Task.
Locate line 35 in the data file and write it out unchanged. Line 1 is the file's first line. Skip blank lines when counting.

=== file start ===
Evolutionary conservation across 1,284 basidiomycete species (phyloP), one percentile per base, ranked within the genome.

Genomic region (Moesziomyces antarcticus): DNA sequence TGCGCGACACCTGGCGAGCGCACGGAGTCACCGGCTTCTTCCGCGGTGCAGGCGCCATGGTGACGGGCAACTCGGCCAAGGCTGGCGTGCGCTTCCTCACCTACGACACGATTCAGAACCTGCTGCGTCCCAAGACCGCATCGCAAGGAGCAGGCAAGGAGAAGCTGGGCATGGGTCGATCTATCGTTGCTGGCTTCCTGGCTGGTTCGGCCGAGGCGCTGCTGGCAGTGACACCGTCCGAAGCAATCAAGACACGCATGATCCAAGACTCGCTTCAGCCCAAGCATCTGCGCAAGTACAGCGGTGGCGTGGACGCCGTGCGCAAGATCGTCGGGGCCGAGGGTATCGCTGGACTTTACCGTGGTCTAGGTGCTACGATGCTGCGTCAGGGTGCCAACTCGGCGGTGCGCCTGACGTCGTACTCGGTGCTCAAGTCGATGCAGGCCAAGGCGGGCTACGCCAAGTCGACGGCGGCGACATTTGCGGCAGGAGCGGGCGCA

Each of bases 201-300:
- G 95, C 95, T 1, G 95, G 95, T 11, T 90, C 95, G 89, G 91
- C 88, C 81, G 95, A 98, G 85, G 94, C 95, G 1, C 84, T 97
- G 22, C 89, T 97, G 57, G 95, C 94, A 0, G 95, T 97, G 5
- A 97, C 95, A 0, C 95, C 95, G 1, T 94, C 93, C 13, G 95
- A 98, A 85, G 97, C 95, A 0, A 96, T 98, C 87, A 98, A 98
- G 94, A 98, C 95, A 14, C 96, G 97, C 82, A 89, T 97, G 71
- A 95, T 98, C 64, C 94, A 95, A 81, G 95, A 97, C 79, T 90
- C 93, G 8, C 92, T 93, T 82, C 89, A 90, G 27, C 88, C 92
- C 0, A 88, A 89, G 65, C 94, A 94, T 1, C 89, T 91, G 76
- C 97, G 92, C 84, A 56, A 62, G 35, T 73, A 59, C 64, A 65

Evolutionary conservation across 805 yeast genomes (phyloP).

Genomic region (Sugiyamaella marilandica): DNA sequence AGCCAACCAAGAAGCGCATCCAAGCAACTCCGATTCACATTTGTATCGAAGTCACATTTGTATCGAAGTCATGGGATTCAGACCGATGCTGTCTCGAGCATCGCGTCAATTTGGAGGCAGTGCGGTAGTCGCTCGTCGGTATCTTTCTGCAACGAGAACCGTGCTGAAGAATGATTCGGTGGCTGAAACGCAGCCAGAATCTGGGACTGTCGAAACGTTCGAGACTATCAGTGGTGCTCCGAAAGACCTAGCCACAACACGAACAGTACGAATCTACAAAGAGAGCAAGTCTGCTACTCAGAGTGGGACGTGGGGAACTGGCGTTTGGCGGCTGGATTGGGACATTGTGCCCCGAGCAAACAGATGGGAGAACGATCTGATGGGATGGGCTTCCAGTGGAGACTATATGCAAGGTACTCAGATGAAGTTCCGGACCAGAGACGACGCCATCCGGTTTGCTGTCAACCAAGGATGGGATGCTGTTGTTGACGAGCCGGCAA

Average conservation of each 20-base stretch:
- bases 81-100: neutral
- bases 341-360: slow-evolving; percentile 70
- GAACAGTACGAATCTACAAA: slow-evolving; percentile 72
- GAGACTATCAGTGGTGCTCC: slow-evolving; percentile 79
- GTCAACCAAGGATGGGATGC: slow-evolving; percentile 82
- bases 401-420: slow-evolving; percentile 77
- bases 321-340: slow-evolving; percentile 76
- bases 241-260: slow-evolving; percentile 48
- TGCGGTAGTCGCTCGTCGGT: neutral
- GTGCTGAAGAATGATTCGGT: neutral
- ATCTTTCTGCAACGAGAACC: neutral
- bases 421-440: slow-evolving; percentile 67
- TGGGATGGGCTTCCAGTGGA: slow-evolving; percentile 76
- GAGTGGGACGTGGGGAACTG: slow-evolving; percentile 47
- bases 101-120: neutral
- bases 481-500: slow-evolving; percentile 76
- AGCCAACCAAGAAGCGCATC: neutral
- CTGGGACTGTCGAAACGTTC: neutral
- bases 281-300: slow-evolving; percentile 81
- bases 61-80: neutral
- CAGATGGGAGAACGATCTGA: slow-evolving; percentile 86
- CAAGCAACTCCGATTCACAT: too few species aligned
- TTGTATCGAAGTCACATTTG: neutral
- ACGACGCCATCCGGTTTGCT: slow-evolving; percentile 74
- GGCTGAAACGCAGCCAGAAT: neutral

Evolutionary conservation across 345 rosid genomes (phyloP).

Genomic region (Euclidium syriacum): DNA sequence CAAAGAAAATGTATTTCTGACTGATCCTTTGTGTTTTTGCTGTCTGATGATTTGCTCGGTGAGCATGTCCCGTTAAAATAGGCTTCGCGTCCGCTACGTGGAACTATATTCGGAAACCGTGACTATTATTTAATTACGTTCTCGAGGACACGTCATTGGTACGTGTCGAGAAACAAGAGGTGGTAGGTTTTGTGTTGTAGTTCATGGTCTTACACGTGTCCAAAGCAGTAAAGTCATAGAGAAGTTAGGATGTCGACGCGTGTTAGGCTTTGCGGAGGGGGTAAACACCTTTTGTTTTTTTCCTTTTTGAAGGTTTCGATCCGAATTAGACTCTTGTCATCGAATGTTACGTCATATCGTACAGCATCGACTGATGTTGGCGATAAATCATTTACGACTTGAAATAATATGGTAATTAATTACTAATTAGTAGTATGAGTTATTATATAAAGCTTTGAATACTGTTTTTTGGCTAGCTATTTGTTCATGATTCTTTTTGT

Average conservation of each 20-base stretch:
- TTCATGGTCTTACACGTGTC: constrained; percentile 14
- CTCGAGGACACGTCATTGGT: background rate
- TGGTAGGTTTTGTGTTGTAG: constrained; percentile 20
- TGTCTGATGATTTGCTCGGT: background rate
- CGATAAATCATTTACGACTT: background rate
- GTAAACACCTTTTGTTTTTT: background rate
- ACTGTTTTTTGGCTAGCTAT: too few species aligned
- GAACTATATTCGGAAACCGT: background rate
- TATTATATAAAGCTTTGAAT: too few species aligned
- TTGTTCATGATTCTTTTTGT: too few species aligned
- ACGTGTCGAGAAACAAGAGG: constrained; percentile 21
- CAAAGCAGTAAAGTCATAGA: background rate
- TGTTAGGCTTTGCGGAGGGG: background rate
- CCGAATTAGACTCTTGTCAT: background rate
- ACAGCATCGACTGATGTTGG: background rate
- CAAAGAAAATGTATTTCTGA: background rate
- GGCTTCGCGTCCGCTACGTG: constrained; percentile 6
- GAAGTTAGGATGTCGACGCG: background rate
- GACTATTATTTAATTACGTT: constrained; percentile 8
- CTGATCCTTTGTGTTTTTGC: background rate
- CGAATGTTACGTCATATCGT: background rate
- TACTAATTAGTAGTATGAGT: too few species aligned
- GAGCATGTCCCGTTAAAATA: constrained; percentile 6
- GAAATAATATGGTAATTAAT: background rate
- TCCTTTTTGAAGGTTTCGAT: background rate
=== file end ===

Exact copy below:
- bases 281-300: slow-evolving; percentile 81